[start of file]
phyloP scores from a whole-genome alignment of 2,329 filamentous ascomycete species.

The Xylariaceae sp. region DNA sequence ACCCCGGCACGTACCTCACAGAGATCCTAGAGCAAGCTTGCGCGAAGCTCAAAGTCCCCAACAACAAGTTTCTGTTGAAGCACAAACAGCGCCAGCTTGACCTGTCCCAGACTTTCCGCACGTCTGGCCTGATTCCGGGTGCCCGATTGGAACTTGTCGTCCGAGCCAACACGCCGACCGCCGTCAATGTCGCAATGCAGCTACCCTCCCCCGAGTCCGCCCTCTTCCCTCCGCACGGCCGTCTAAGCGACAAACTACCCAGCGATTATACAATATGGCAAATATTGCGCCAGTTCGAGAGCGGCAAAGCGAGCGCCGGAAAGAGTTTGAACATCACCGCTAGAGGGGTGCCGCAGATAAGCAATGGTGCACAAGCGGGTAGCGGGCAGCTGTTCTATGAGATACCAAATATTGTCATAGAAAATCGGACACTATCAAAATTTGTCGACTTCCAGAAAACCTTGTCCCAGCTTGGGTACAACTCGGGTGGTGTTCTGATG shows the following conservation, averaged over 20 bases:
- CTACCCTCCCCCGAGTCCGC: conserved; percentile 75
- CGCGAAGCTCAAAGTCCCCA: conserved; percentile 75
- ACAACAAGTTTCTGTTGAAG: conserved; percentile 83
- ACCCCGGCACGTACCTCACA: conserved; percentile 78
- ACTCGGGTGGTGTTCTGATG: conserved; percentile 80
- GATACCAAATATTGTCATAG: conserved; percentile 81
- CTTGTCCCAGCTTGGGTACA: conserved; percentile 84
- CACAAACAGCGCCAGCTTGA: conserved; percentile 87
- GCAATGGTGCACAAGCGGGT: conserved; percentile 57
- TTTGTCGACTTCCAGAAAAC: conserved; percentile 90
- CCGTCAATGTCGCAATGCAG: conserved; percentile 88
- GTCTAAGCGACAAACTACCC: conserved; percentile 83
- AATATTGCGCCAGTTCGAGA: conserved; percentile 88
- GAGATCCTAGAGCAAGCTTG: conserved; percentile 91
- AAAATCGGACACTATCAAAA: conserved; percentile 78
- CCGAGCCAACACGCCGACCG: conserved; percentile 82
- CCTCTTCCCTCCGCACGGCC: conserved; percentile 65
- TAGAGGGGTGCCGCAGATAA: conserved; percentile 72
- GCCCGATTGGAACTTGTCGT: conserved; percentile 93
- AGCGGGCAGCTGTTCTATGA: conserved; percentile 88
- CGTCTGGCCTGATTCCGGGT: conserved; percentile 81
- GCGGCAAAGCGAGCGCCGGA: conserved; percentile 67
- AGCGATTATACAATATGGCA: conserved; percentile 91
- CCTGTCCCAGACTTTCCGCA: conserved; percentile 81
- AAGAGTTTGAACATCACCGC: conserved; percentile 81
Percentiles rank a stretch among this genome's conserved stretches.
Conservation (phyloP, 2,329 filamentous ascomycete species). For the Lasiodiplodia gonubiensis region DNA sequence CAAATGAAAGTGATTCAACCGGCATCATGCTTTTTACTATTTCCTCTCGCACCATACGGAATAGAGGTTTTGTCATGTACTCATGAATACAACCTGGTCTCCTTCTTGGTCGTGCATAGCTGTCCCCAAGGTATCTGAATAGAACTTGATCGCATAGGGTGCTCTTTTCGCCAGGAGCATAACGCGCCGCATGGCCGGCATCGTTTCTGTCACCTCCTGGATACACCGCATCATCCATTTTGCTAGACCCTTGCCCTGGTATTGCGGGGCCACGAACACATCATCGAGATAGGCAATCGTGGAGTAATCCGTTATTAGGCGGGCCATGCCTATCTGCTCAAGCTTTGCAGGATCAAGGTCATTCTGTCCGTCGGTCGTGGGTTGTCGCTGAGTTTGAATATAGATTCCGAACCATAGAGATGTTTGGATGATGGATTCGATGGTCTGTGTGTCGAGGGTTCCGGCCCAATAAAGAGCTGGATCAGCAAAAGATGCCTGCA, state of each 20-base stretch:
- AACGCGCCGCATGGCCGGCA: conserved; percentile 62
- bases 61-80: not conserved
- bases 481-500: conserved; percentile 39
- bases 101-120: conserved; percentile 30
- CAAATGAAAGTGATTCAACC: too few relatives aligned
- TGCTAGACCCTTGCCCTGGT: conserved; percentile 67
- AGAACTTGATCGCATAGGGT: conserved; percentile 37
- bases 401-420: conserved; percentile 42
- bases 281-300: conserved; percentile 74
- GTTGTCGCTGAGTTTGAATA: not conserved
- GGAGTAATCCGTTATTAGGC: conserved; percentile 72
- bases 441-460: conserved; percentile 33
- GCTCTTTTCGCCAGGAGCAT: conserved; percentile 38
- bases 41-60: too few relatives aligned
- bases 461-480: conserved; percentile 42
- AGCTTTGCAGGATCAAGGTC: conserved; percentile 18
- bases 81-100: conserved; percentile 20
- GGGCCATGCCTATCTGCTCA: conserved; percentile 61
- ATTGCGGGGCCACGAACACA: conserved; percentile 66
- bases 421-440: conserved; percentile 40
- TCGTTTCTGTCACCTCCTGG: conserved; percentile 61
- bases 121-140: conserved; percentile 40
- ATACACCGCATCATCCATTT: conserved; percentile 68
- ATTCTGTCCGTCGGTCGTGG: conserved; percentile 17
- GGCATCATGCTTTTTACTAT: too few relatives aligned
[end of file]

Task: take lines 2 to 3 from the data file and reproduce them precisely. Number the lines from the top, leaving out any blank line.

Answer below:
The Xylariaceae sp. region DNA sequence ACCCCGGCACGTACCTCACAGAGATCCTAGAGCAAGCTTGCGCGAAGCTCAAAGTCCCCAACAACAAGTTTCTGTTGAAGCACAAACAGCGCCAGCTTGACCTGTCCCAGACTTTCCGCACGTCTGGCCTGATTCCGGGTGCCCGATTGGAACTTGTCGTCCGAGCCAACACGCCGACCGCCGTCAATGTCGCAATGCAGCTACCCTCCCCCGAGTCCGCCCTCTTCCCTCCGCACGGCCGTCTAAGCGACAAACTACCCAGCGATTATACAATATGGCAAATATTGCGCCAGTTCGAGAGCGGCAAAGCGAGCGCCGGAAAGAGTTTGAACATCACCGCTAGAGGGGTGCCGCAGATAAGCAATGGTGCACAAGCGGGTAGCGGGCAGCTGTTCTATGAGATACCAAATATTGTCATAGAAAATCGGACACTATCAAAATTTGTCGACTTCCAGAAAACCTTGTCCCAGCTTGGGTACAACTCGGGTGGTGTTCTGATG shows the following conservation, averaged over 20 bases:
- CTACCCTCCCCCGAGTCCGC: conserved; percentile 75